British, Canadian and Australian F.A.L. rifles generally have their designation markings on the left side of the upper receiver (action body) along with the factory indicator. Such inscriptions make for ready identification and many component parts were stamped with manufacturer's marks and sometimes the year of production as well. Proof and production marks on prime components are also good indicators in identification.
Because parts are interchangeable, many of the L1 rifles available in the civilian U.S. marketplace today are rebuilds which utilise components from different sources. New manufacture receivers in the United States are generally set ud with components parts of UK, Australian or to a much lesser extent, Canadian origin. While this may not necessarily affect the function of a rebuilt LI because the design and production of the rifle is based around full interchangeability, the result falls short of what many collectors require.
Lithgow production receivers, barrels, breech blocks and carriers are also stamped with steel batch marks which also serve to identify the years of production. These are listed in 'S.L.R.- Australia's FN FAL by Ian Skennerton, along with serial number lists and the countries or services to which L1 and L2 rifles were sold by the Small Arms Factory factory. The 'S.L.R.' book also details a chronology of the changes to component parts during the course of twenty-eight years of production and is an important reference for any collector or shooter with a Lithgow rifle or one which has Australian component parts.
Rifle serial numbers were usually engraved on the upper receiver, trigger housing, breech block and breech block carrier and stamped or engraved on the lower receiver (trigger housing). On British and Australian production, the first two letters denote the factory and the next two figures indicate the year of production, e.g. AD68001 72 is Australian production or UB60A92920 from Great Britain. The UE code indicates Enfield as the maker, UB for B.S.A. and UF for Fazakerley. The Australian LI AT rifles have 7-digit serial numbers after the 'AD' indicator while their L2A1 rifles have 6-digit numbers following the 'AD' prefix.
In the UK, from 1957 until 1961, 103,400 L1A1 rifles, 551,700 magazines, 108,300 bayonets and 1 5,520 grenade launchers had been produced, in Canada, about 90,000 had been assembled at CALs Long Branch by 1979 and production continued after this. The production numbers are significant in observing LI and C1 seria! numbers. Australia's Lithgow production commenced in 1959 and reached about 223,000 by 1986; the UK factories had produced this figure as eariy as 1964,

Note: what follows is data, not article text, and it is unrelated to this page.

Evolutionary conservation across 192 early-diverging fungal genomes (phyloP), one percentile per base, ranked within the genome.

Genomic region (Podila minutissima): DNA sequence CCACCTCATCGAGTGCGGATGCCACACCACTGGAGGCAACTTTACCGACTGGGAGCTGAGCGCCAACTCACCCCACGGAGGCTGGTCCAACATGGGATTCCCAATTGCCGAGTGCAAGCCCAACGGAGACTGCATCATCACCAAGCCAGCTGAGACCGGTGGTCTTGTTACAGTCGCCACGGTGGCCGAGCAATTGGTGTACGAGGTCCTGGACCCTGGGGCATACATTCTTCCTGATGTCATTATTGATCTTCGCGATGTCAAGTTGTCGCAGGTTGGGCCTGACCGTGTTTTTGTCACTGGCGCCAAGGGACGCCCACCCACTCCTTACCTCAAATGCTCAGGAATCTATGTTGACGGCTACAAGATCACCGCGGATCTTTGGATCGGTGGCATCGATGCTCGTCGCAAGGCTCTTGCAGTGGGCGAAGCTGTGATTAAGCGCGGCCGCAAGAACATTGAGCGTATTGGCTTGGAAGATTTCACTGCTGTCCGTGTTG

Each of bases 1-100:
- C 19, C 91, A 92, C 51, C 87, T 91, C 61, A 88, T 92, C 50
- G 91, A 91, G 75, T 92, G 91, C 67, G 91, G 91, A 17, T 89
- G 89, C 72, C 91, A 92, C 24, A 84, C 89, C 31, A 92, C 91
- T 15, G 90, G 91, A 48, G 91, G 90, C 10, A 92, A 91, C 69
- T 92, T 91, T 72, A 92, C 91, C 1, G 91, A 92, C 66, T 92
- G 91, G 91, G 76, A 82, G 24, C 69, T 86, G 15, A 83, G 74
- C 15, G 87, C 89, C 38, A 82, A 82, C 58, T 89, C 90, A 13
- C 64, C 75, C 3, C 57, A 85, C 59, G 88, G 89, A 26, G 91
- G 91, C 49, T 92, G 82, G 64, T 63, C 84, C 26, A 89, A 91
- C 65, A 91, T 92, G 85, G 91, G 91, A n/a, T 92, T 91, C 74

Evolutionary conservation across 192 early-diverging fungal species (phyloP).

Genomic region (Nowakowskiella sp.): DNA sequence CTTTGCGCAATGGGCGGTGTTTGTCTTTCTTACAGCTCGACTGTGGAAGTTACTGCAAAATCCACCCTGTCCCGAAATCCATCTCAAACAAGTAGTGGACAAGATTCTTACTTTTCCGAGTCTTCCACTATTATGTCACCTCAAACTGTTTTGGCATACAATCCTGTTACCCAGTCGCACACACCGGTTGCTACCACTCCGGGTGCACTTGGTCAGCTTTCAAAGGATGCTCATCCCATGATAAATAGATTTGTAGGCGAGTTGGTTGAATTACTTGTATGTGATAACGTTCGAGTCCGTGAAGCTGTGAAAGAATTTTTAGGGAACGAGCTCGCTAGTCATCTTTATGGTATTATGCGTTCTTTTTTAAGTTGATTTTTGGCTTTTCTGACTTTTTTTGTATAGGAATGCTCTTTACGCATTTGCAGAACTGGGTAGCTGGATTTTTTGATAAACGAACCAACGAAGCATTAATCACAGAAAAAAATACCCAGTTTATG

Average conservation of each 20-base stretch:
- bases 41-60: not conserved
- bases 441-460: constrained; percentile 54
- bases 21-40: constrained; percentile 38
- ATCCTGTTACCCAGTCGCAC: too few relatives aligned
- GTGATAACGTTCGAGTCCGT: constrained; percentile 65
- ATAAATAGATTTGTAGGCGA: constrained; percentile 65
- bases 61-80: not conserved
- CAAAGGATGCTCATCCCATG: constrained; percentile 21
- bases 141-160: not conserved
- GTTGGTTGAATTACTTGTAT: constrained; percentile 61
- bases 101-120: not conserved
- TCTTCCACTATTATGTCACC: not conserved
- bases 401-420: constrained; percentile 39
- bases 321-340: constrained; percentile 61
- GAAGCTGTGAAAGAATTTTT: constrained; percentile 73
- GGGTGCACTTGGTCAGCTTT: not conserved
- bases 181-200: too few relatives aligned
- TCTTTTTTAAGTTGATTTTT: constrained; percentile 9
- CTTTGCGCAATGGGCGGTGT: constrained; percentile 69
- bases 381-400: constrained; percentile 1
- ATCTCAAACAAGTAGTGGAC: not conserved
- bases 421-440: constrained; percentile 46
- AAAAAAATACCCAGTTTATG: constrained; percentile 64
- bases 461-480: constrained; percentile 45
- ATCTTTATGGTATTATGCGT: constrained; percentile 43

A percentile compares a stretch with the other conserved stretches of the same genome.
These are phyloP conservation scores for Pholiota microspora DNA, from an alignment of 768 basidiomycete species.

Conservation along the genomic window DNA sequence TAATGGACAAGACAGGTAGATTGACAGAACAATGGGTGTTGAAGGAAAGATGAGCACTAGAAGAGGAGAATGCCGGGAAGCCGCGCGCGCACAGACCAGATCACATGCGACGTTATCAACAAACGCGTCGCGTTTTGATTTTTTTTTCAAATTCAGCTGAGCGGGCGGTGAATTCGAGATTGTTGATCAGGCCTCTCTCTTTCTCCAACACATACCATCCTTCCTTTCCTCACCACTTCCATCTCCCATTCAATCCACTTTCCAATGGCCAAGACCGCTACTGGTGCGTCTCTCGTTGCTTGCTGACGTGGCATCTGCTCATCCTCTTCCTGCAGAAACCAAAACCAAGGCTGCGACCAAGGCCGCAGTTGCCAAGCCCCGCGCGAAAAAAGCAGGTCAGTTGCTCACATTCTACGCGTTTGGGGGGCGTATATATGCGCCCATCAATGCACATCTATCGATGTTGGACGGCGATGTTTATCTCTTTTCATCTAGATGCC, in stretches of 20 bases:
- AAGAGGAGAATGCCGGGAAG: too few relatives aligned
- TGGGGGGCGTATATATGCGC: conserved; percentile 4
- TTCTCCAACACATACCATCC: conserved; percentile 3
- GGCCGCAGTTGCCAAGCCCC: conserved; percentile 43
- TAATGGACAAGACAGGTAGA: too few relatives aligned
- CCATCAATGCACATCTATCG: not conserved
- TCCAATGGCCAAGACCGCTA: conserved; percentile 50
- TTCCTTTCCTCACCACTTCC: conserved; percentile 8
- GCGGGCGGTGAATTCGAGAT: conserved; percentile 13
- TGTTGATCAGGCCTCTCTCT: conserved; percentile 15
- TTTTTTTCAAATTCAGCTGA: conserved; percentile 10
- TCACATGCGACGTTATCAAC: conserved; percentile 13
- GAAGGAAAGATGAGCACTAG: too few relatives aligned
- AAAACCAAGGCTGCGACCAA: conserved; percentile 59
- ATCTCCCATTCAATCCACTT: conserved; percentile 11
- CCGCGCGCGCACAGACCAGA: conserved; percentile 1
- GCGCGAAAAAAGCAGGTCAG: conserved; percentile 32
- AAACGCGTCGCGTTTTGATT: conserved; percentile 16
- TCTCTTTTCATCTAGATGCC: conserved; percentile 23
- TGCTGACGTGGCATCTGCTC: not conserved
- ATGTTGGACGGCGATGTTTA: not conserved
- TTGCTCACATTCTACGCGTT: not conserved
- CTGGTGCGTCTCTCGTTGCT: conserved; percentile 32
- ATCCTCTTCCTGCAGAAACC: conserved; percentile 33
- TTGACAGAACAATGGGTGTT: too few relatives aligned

Canadian rifles do not incorporate the year indicator in the serial number but they have the letter 'L' for Long Branch ahead of the last four numbers, e.g. 8L3050 and the numbers run consecutively from 1 956 until end of production. The Long Branch C2 rifles incorporate an 'A' letter, presumably to indicate 'automatic'. The automatic rifle series used three numbers after the LA letters, e.g. 2LA690, commencing with 0LA002 in 1 958. The very first C2 rifle no. 0L0001 duplicated an FN C1 number and the number/letter system change was made after this.
Indian Ishapore rifles, while not considered essentially a part of this group because of their inch/metric mix and non-interchangability, are sometimes encountered as batches have become available on the surplus market more recently. Ishapore rifles are readily identified because of the square profile on many parts, especially of the darker coloured timber furniture. They are noticeably less well finished in both metal and timber. Their 7.62mm 1A receivers are clearly marked R.F.I, along with the year of production. Serial numbers on the Indian rifles are usually in the form of a letter prefix followed by the numbers, e.g. F7631. South African 7.62mm R1 rifles are metric FAL's rather than the inch system in service with other Commonwealth countries.
Canadian C2 at top compared with Lithgow L2A1 rifle below. The tangent rearsight originated in Canada. Note the different auto rifle carry handle, allowing for the different centre of gravity. M.O.D. Pattern Room
Canadian C2 auto rifle close-up. Note Canadian CI 'snow'sight and special serial number. Long Branch rifles incorporate an Vbefore the last 4 numbers, also note the Canadian distinctive proofs. M.O.D. Pattern Room
Was this article helpful?
Are you looking for the quick and easy ways to train your dog to follow whatever you asked him/her to? or maybe you are just sick and tired of your dog behavioral problems and misbehaved without listen to what you are commanding them to follow, then this will be the most important letter you'll ever read for today! If so, are you dreaming of owning a dog that's well behaved, obedient and protective?